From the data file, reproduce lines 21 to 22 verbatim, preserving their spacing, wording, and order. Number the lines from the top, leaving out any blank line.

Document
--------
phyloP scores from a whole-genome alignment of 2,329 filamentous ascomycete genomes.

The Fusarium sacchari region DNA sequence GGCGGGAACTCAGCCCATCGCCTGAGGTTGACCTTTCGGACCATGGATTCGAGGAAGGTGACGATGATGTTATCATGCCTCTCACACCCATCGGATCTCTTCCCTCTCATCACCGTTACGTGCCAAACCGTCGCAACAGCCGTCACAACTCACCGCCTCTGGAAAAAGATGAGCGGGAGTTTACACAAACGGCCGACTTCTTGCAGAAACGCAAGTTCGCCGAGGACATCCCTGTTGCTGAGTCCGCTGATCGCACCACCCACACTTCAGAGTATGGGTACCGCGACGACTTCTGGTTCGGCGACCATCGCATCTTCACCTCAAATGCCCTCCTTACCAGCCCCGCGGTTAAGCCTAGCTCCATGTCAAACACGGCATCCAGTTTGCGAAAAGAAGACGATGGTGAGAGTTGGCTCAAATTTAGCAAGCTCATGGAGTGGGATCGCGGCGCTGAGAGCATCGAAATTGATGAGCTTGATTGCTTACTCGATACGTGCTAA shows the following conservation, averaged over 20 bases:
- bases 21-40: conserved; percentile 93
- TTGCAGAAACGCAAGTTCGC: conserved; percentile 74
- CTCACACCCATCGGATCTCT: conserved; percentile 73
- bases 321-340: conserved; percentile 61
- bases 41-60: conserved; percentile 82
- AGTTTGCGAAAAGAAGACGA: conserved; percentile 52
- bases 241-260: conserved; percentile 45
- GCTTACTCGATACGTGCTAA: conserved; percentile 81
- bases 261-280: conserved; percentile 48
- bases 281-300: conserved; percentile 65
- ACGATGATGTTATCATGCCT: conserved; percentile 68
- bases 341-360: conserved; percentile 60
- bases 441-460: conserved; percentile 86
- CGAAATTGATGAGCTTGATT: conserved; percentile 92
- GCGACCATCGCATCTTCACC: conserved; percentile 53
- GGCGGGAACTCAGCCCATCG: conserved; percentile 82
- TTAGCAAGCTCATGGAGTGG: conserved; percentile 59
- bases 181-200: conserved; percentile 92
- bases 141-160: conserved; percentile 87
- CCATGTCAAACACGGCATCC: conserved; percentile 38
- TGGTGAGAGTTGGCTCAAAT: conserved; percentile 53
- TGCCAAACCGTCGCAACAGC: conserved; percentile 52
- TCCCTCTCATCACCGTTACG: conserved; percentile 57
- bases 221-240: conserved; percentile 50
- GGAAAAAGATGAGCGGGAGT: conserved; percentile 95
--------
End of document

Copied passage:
- bases 141-160: conserved; percentile 87
- CCATGTCAAACACGGCATCC: conserved; percentile 38